Boom-de-yada.

I had a breakthrough in therapy today: I am, at my very core, happy, and I am setting myself up for continued happiness.

The latter is shocking because I have had just about the worst role models for a happy, productive adulthood that it’s possible to have. I love my parents, but I don’t pretend for a second that they’ve been content with their lot, and seeing that unhappiness has affected me. I didn’t consciously know I could pick a career I would like–my mother never had that chance, and my father focused on the wrong things for so long that he squandered his. I took so long to decide on a major because I hated the thought of the short-term: going forward in that major, doing that scholarship. I forgot to connect that to the work I would find after until I got a good, revealing look at something I thought was going to make me happy. And now I am connecting it to the examples I had growing up. I can get a job I will want to keep, and I can even keep it. Imagine that!

The former… well, I don’t talk much about the sordid past, at least not here, so let me assure you that it was grim, and let’s leave it there. So today, at some point, we made our way around to “It’s over, and I survived. I’m doing well.” We spent a lot of time with that concept. I’m happy now. Huh. By which I mean I am more often happy than not; nobody’s life is perfect. But I appreciate mine.

Then Nicki Clyne Tweeted this article (How To Land Your Kid In Therapy). More connections. Is it possible I can appreciate what I have because I didn’t always have it? My parents weren’t perfect, and I did get hurt–and now I’m better. I didn’t have happiness handed to me; I had to work for it. (I also had to learn how to function in groups, deal with my own failures, and keep going even without endless praise. Kids these days, oy.) I’m proud that I showed up to play the game on some pretty daunting fields. I went to the National Spelling Bee! I got a free week’s vacation in DC and all I had to do was stand up and spell a few words. By that point, even if you don’t win, who the hell cares? I went home without a trophy, just (just!) some incredible experiences, and I didn’t need anyone to pat me on the head and coo at me. I was briefly sad I’d lost, sure, and that’s natural, but I already knew how to appreciate every tiny bit of joy I could find.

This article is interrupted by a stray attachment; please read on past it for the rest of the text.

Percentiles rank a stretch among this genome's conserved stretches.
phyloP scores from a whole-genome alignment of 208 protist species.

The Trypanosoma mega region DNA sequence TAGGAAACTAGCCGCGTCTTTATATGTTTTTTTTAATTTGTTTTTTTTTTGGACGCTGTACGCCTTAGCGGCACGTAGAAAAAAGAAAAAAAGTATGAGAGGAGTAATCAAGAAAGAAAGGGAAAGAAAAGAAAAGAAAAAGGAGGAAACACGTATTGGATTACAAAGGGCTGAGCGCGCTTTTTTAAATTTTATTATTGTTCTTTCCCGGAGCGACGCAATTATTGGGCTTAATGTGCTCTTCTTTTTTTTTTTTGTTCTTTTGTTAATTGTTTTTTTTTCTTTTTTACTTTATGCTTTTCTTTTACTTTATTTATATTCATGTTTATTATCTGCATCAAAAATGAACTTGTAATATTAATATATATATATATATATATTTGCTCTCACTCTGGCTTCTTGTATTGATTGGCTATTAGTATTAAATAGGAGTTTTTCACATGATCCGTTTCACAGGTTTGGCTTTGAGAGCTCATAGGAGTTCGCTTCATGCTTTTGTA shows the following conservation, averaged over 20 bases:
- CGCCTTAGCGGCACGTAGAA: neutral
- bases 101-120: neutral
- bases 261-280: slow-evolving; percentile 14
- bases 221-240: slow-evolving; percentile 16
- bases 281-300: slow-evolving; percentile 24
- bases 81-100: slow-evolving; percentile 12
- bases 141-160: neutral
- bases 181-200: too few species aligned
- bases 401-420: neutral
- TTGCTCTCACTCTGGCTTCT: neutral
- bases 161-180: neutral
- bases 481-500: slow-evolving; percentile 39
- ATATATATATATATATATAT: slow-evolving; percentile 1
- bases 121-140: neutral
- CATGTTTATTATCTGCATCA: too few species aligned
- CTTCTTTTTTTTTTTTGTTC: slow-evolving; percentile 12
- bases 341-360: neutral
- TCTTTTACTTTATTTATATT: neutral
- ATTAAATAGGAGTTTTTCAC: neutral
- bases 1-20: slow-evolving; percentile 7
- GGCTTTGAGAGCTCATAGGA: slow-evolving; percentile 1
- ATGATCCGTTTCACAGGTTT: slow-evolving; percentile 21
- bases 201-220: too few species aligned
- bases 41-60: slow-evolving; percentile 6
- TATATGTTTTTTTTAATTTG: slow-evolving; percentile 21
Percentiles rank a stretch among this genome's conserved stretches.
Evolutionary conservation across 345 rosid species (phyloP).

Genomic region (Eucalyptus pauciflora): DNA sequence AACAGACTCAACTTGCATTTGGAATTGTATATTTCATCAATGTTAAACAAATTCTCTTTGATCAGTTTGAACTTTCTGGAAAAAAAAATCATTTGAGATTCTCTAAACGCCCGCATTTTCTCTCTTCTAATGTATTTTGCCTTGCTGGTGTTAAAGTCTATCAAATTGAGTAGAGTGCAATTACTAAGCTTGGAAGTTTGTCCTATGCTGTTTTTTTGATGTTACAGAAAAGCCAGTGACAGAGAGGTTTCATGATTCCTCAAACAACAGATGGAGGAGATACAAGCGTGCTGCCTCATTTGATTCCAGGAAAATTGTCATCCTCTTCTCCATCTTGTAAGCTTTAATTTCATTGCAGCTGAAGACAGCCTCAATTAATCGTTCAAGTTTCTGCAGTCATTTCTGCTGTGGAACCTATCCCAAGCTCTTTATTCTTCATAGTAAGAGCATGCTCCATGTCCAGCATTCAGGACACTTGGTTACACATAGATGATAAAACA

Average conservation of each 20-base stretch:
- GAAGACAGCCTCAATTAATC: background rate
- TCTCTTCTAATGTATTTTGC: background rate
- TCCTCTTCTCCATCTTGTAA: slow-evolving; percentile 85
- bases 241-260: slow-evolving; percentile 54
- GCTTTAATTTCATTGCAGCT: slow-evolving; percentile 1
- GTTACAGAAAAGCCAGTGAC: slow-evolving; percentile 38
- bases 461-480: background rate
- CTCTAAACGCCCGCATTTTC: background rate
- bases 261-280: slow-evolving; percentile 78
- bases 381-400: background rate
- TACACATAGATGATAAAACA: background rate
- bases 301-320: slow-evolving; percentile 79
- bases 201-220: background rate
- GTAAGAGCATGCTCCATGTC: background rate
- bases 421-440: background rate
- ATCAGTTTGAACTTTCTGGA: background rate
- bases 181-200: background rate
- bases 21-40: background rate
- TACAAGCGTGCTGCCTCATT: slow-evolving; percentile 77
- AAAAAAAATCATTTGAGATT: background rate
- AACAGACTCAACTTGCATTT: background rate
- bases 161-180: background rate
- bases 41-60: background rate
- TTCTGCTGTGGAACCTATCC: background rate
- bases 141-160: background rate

Contrast this with the do-it-all-have-it-all push that was high school. By the time I was a senior, I had no idea which college to pick, or what I wanted to take. Certain choices were forbidden me because they were “below me”, which was a crock. I’d have ended up just as fulfilled if I’d gone to vocational school first, since I pretty much wasted my senior year on study halls and one or two remaining required courses. I did wind up at my local community college. I recently threw away a whole crate of expensive-looking brochures from expensive-looking colleges, none of which appealed to me then, none of which appeal to me now. What was the point of the deluge? I drowned in it. I had all the choices in the world and none of them won my heart as thoroughly as my community college.

[ . . . ] Then, in a second part of the experiment, the researchers had the kids pick one marker from their set to keep as a gift. Once the kids had chosen, the researchers tried to persuade them to give back their marker in exchange for other gifts. The kids who had chosen from 24 markers did this far more easily than those who had chosen from only three markers. According to Schwartz, this suggests that the kids who had fewer markers to select from . . . committed more strongly to their original gift choice.

And now, something as simple as a foam star makes me happy. Something as intricate as the prospect of an ethnographic study in graduate school makes me happy. Watching cartoons; my very own cheese plate (fontina, asiago, parmesan) with honey and sparkling red grape juice. Two words: Lady. Gaga. Who is complicated and simple all at once.

Boom-de-yada.

We can’t just turn our species into a mass of placid, pampered lumps. I told my therapist I was finally living, and that at times it was terrifying, but I’d rather feel terror sometimes than feel nothing at all. I think I will take this philosophy forward with me.

(And a p.s. from the Twitter trenches: Keith Olbermann declaring that Countdown was going to go back to the standard hour because he’s hurting Rachel=sheer AWWWWWWW. Yes, with seven Ws.)

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